Over the years, the old Queenstown has seen its former buildings torn down one by one. Like the Forfar House (1959-1995), Queenstown/Queensway Cinema (1977-1999, demolished in 2013), Commonwealth Avenue Hawker Centre (1969-2011) and many others, the latest building to go is the former Queenstown Driving Test Centre, located between Commonwealth Avenue and Dundee Road. Its 10,500-square-meter site, roughly the size of two football fields, is to be redeveloped with new condominiums.
Singapore’s Second Driving Test Centre
Built in 1968 at a cost of $285,000, the Queenstown Driving Test Centre was Singapore’s second driving test centre after the one at Maxwell Road. Design with a state-of-the-art concept, the driving centre allowed 14 driving instructors to conduct as many as 300 tests in driving proficiency and Highway Code in a day. This was able to take some pressure off the Maxwell Road Driving Test Centre, which was facing increasing traffic congestion along Maxwell Road by the sixties.
In early 1969, the Queenstown Driving Test Centre was officially opened by Yong Nyuk Lin, the former Minister for Communications. An interesting trivia about the former driving centre was its driving test method. For the theory portion, the candidate would have to “drive” a miniature toy car on a model designed with traffic lights, pedestrian crossings and road markings. The tester would then ask the candidate questions in order to check his or her responses to different traffic conditions.
Beside conducting driving tests, the Queenstown Driving Centre in the early seventies also functioned as a centre for renewal of road taxes and driving licenses for all classes of vehicles. In 1973, the Public Service Vehicles Training School was held at the driving centre, providing refresher courses for bus drivers and conductors on traffic rules, road courtesy, and responsibility, conduct and attitude towards passengers.
In January 1974, the Registry of Vehicles passed a new ruling, stating that learner-drivers and motorcyclists must pass their Highway Code before they could be granted provisional licenses. This caused a surge in the number of applicants. The Queenstown Driving Test Centre, by 1976, was facing the same issue as what the Maxwell Road Driving Centre faced in the sixties. As the number of candidates applying for provisional driving licenses increased, the waiting period for its driving tests was stretched to five to six months, compared to the three months’ waiting period at Maxwell Road Driving Centre.
Due to the increasing demands, two additional levels were added to the Queenstown Driving Centre in 1975. The upgrading project was undertaken by the Public Works Department (PWD), allowing the floor space of the building to increase from 431 to 1,295 square meters. The ground level was converted into a waiting area, a collection centre and offices for the chief tester and cashier, while the second floor was mostly made up of classrooms.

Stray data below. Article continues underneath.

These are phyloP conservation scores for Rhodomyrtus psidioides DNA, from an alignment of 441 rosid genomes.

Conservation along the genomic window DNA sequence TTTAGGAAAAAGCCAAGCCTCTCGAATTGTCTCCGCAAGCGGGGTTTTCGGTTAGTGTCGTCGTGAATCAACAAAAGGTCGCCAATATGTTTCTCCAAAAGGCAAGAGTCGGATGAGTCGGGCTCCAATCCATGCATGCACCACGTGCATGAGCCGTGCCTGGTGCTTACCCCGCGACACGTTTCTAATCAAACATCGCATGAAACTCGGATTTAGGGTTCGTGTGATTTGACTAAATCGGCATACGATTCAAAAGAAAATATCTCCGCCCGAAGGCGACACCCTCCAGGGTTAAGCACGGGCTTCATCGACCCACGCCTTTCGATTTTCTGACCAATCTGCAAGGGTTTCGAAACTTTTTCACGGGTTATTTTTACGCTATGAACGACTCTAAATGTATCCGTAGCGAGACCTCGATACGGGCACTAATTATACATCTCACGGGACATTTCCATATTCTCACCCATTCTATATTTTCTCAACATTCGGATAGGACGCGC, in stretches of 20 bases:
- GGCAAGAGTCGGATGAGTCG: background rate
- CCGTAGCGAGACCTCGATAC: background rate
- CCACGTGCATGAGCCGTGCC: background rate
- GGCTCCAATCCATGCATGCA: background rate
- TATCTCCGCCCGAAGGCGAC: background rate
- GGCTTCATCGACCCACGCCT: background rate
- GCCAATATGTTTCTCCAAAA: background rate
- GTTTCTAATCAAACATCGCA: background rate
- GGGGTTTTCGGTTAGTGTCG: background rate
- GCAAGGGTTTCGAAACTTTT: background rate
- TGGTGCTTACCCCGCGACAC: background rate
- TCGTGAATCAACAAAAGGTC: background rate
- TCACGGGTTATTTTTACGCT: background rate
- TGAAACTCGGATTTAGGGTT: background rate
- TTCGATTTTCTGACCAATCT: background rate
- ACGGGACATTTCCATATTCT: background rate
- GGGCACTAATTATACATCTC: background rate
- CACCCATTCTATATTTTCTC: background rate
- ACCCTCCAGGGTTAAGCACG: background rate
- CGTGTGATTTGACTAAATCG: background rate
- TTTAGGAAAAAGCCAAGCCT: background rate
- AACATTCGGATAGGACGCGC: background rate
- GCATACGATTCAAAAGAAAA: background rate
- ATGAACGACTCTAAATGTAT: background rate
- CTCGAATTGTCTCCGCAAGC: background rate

Other Driving Test Centres
In May 1977, in order to decentralise testing centres in Singapore, a driving centre was established at Jurong, the first of such driving centres to be set up in an outlying area. The new driving centre rented its premises from the Jurong Town Corporation (JTC) and hired experienced testers from the Maxwell Road and Queenstown driving centres. Learner drivers took their tests conducted around Jalan Ahmad Ibrahim, Jalan Boon Lay, Boon Lay Way and Yuan Ching Road.
A year later, two more driving centres were opened as part of the Registry of Vehicles’ decentralisation plan; the Kampong Ubi Driving Test Centre was set up at Block 26 Eunos Crescent, and the other driving centre was located at Block 7 Toa Payoh Lorong 8.
In September 1985, the Singapore Safety Driving Centre was opened at Ang Mo Kio Street 62. The new driving centre came with a modern driving test circuit and facilities that simulated realistic road conditions for the learner drivers. Another similar driving centre was built at Bukit Batok in 1989 at a cost of $9 million.
Conversion into a Police Centre
In 1995, after 28 years of services, the former Queenstown Driving Test Centre was shut down. Its premises were occupied by the Queenstown Neighbourhood Police Centre between 1997 and 2005. Although the building was later leased to private colleges until 2011, many of its rooms still retained the signature Dacron blue colour of the Singapore Police Force.
Like the Queenstown Driving Test Centre, the Maxwell Road Driving Test Centre was taken over by the Traffic Police in 1978, with its Accident Branch relocated from the Sepoy Lines.
Published: 26 December 2014
got some like some carnival to say goodbye to queenstown driving test centre at queenstown mrt
Thanks for the memories. I had to go there twice a very very long time ago….. I remember the stern tester with black sunglasses who failed me (unfairly) the first time and a pretty girl I met the second time….
I dated her once, wondered how she is now.
It is odd to see familiar places such as Queenstown Driving Centre become a thing of the past.
Now I know what the building was. Can you kindly update the demolition progress? Thanks.
Mid-July 2016 – It has been demolished
I WAS WORKING IN THE QUEENSTOWN POLICE STATION AT JUNCTION OF TANGLIN HALT ROAD. I AS THERE FOR 11 MONTHS IN 1986, UNTIL IT CLOSED DOWN. THE POLICE STATION, WOULD YOU BELIEVE IT, SHIFTED TO AND WAS FOR A WHILE WAS RELOCATED INTO THE EMPTY QUEENSTOWN TEST CENTRE PREMISES. THE WHOLE PLACE WAS SO SMALL WE DID NOT HAVE IN THE PLACE TO KEEP OR PARK OUR POLICE CARS & BUSES. OFFICERS HAD TO USE THE REAR OF THE BUILDING TO GET INTO THEIR CARS FOR THE DAYS PATROL & THE PLACE WAS SO NARROW THAT ONLY ONE OR TWO CARS AT A TIME CAN DO THAT. I SPENT A HARROWING WEEK TRYING TO FIND THE VARIOUS DEPARTMENTS IN THIS NEW SMALL BUILDING. FORTUNATELY, I WAS TRANSFERRED WITHIN A WEEK OF SHIFTING TO THIS NEW STATION OUT TO WORK IN BEDOK. I HAVE NO NEWS OF THE TEST CENTRE AFTER THAT..